One Hundred Years of U.S. Navy Air Power. By Douglas V. Smith, ed. Annapolis Md.: Naval Institute Press, 2010. Photographs. Index. Pp. xv, 373. $52.95 ISBN: 978-1-59114-795-4
For those who expect tales of carrier warfare, this is not the answer, but there are plenty of excellent works that serve that purpose. This is a collection of essays that start with the first naval air flight, the early pioneers, the struggle to survive and find a mission in the labyrinth Naval Department. It covers the development of both aircraft and the doctrine to use them in 16 chapters written by 14 authors.
There is necessary overlap but not redundancy, as parts of the total story are told from different angles. Some figures appear more than once such as Bureau of Aeronautics chief RADM Moffett (19211933, until killed in the crash of the USS Macon) and "Bull" Reeves, the father of carrier aviation.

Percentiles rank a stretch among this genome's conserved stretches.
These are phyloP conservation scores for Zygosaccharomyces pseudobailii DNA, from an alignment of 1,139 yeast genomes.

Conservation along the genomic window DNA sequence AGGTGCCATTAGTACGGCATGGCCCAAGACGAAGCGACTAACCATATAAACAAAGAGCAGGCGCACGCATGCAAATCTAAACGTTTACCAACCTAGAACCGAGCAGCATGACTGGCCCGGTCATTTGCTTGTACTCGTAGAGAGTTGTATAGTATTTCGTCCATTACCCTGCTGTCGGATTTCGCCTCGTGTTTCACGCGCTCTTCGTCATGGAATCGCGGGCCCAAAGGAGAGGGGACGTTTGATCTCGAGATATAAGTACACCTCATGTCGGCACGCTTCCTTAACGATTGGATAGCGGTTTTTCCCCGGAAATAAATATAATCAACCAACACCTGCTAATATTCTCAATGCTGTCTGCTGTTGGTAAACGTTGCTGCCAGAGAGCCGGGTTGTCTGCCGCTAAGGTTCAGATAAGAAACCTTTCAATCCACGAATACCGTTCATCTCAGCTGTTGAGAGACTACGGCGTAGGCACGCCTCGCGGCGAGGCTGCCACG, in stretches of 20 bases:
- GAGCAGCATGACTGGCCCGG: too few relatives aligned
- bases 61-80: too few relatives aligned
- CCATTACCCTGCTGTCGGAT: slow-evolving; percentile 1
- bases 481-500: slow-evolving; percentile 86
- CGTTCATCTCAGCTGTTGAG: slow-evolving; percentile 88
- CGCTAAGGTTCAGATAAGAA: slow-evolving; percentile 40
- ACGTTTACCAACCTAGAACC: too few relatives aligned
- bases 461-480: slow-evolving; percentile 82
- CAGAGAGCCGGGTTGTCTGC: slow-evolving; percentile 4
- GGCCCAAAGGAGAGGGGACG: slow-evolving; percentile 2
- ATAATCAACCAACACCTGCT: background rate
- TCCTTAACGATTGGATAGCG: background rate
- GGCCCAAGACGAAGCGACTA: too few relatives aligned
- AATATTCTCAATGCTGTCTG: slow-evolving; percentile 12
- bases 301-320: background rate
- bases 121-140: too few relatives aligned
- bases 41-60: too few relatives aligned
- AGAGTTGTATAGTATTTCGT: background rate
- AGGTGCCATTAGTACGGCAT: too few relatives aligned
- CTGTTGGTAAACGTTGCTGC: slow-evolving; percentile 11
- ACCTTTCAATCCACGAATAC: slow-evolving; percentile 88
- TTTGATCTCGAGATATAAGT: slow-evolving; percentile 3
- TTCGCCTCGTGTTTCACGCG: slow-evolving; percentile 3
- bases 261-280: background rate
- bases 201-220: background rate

The book stresses the importance of the Naval War College in both developing doctrine and war gaming future combat commanders in its application. There is good coverage of 21 fleet problems (including four surprise attacks on Pearl Harbor) where theories were tested in real-life situations and World War II in the Pacific rehearsed. The most recent history is perhaps the least known, so coverage of the Cold War, Korea, Vietnam, Desert Storm, and Gulf II...